"The revitalization of downtown Jamaica is one of my priorities," said Queens Borough President Helen Marshall. "That is why I am delighted that this former courthouse will be brought back to life with mixed income housing, retail space and community uses, including a potential library. The entire project will continue to enhance the attractiveness of Jamaica as a great place to live, work and shop."Carlisle Towery, president of the Greater Jamaica Development Corp., said, "We are delighted to have another private development of mixed income housing at this prominent location in the heart of downtown Jamaica. With York College, cultural facilities, new shopping, exceptional transportation and easy access to jobs, this growing downtown is an excellent place to live." The Economic Development Corp. said Dermot Co. Inc. would develop the two-acre site, at 89-14 Parsons Blvd., constructing nearly 400 mixed income residential units, 18,500 square feet of retail space, parking for 190 cars and 25,000 square feet of space for community and cultural uses.The start of construction was expected to be many months away, however, as the $130 million project must pass approval by a variety of agencies and boards, including the Queens Borough Board, Borough President Marshall, the City Council and the Mayor Michael Bloomberg.Dermot said the project would create more than 750 construction jobs and 80 permanent jobs.The property includes not only the four-story Queens Family Courthouse but also a three-story annex. The developer said the annex would be demolished but that workers would restore the Italian Renaissance style faade of the former courthouse and carry out restoration of parts of the interior of the building.The residential part of the project will include low-income, middle-income and market rate apartments as well some affordable co-op units, a health club, a clubhouse and outdoor terrace.The building was built in 1928 as the Parsons Public Library, but the library lent it to the city for use as a family court when it moved to its present Merrick Boulevard location in the mid 1970s.The building last underwent renovation in 1966.The library never reclaimed the property, saying it could not afford to restore it at the same time it was proceeding with its already planned capital projects in Queens library branches.The building has been vacant since Queens Family Court moved to Jamaica Avenue in 2003.Andrew Alper, president of the Economic Development Corp., said, "This development project includes all the components we were looking for at this site. It has the right mix of residential, retail and parking to meet the needs of the neighborhood and it will encourage more private investments in Jamaica."Alper said it was a good example of the mayor's "commitment to breathe new life into neighborhoods of all five boroughs."It was another positive development in the steady comeback of Jamaica from a decline that began after World War II as malls and shopping centers attracted shoppers away from the downtown area, which lost the retail anchors Gertz and Macy's.Part of the revitalization, led by the Greater Jamaica Development Corp., has been the establishment of the 11-story U.S. Social Security Administration offices, York College, the Jamaica Center subway station and the Jamaica Business Improvement District, which has made Jamaica Avenue an important destination for thousands of shoppers from both in and outside the city.Reach contributing writer Philip Newman by e-mail at news@times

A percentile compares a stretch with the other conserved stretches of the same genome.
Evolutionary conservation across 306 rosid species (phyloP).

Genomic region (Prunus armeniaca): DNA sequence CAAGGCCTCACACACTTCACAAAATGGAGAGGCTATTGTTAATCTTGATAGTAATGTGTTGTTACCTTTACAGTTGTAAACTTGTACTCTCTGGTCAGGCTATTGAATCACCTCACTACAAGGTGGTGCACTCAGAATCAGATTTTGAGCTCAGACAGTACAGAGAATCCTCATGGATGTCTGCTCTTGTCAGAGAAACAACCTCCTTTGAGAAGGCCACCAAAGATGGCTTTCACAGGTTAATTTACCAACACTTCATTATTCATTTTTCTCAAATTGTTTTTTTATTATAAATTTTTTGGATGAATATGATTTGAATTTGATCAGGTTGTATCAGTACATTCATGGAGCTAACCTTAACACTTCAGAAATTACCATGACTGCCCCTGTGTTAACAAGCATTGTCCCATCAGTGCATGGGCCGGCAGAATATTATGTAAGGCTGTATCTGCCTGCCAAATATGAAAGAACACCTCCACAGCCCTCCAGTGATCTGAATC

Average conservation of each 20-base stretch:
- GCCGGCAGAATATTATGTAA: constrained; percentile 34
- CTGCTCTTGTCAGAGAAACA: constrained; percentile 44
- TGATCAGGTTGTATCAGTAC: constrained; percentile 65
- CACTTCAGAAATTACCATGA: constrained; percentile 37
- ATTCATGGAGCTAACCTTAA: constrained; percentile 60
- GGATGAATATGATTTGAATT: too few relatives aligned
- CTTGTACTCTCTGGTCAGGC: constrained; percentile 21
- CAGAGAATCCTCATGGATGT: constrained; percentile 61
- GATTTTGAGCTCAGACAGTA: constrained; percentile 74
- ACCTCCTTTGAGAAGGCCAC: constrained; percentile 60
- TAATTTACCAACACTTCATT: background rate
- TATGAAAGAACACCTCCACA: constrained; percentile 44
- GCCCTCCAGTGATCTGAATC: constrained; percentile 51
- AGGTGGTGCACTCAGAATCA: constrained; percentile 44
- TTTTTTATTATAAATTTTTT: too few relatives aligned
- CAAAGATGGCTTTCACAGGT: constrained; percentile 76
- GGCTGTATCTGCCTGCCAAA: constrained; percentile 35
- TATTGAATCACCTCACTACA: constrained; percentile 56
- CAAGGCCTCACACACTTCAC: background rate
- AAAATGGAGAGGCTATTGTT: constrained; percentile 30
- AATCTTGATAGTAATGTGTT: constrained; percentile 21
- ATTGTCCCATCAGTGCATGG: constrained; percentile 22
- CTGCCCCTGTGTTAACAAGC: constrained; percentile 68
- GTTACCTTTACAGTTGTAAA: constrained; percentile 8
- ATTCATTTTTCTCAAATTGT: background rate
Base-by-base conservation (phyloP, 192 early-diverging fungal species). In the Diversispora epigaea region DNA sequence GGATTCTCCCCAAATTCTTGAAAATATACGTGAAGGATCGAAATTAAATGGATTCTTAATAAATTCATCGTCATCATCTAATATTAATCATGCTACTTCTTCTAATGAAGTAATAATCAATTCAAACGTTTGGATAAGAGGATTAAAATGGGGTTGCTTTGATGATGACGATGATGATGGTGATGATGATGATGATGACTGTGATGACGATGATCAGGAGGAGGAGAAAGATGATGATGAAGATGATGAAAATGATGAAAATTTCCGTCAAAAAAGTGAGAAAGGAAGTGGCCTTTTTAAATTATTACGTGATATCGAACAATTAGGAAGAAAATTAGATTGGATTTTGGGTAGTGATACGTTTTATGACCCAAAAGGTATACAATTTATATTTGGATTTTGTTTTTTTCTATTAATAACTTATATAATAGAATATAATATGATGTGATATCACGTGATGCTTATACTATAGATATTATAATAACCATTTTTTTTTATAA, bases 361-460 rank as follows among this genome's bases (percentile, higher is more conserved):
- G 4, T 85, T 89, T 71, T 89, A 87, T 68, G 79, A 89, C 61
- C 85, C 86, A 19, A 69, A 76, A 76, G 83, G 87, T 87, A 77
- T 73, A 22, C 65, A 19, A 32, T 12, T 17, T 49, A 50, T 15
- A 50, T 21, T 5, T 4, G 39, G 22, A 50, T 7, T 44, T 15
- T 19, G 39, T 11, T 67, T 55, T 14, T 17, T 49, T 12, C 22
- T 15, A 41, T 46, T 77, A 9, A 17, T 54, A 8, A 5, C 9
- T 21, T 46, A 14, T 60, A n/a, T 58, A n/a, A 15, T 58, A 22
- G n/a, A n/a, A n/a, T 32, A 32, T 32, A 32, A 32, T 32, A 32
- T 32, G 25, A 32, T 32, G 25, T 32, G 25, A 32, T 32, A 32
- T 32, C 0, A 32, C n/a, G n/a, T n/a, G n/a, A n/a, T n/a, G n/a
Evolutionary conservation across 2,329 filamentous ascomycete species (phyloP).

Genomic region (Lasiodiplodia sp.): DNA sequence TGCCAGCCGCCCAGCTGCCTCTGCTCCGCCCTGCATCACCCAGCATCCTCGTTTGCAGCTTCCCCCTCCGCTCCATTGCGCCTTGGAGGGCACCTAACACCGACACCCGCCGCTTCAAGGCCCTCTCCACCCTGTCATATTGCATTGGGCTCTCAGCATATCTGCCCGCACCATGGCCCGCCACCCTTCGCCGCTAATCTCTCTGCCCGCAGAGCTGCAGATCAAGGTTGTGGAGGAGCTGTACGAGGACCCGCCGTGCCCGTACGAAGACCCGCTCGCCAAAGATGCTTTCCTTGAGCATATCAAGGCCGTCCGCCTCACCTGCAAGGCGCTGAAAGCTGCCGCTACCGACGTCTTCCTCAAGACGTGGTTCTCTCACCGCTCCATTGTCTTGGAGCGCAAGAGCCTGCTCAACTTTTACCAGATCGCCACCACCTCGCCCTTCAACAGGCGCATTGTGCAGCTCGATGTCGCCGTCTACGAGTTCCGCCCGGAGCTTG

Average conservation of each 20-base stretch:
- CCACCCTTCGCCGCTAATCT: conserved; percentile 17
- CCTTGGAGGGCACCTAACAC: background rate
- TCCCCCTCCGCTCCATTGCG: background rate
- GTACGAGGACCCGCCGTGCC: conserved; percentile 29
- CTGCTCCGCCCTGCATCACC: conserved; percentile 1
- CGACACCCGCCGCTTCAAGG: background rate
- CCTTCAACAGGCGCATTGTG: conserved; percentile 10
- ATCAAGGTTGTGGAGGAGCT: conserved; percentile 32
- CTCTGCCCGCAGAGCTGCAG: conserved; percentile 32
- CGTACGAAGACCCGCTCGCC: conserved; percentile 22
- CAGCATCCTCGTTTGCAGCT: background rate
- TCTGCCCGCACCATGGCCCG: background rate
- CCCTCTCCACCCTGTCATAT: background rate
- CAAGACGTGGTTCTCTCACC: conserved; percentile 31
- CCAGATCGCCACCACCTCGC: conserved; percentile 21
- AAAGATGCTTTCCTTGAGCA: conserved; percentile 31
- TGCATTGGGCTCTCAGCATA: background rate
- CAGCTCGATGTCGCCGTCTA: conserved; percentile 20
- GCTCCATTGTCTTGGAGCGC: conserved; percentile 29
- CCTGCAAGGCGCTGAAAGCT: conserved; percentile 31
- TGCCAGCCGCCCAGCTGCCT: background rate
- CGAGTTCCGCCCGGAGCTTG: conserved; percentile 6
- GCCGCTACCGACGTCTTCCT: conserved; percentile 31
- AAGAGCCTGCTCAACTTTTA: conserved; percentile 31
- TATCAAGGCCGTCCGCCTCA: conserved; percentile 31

©2005 Community News Group
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